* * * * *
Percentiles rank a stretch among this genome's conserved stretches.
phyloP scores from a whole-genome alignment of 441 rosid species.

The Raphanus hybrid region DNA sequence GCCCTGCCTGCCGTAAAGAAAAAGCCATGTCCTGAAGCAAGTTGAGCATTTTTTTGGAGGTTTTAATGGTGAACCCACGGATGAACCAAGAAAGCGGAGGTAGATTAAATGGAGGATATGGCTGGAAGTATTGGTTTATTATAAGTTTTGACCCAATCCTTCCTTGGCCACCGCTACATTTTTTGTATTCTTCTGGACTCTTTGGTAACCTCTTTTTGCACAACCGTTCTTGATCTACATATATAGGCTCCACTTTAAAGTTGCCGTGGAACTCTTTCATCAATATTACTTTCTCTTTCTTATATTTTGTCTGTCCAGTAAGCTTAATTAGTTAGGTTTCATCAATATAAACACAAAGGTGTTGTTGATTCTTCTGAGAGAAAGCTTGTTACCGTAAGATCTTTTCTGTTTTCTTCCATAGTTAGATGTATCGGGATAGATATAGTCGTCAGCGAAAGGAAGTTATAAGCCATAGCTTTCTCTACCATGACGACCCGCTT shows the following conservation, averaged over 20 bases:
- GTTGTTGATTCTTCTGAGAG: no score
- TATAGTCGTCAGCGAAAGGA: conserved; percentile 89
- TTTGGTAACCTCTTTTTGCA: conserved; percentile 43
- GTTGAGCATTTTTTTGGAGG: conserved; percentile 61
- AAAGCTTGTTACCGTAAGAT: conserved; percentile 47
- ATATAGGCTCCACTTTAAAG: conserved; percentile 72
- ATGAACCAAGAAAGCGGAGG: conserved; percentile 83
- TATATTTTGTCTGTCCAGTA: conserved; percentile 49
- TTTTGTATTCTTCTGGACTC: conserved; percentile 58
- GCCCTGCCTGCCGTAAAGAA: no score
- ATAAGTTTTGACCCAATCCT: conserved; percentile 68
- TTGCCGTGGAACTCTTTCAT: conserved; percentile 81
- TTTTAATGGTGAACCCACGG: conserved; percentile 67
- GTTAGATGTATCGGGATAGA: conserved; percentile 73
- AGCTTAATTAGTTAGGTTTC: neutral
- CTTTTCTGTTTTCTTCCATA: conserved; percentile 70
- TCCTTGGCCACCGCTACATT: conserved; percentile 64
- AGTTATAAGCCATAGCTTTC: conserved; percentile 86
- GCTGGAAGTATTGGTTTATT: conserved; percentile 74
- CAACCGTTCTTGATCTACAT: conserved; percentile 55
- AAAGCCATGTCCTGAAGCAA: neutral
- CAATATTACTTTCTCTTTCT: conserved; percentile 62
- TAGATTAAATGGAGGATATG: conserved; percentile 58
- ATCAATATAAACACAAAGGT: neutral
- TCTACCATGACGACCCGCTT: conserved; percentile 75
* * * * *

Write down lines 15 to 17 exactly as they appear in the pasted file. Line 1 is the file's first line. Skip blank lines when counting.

- TTGCCGTGGAACTCTTTCAT: conserved; percentile 81
- TTTTAATGGTGAACCCACGG: conserved; percentile 67
- GTTAGATGTATCGGGATAGA: conserved; percentile 73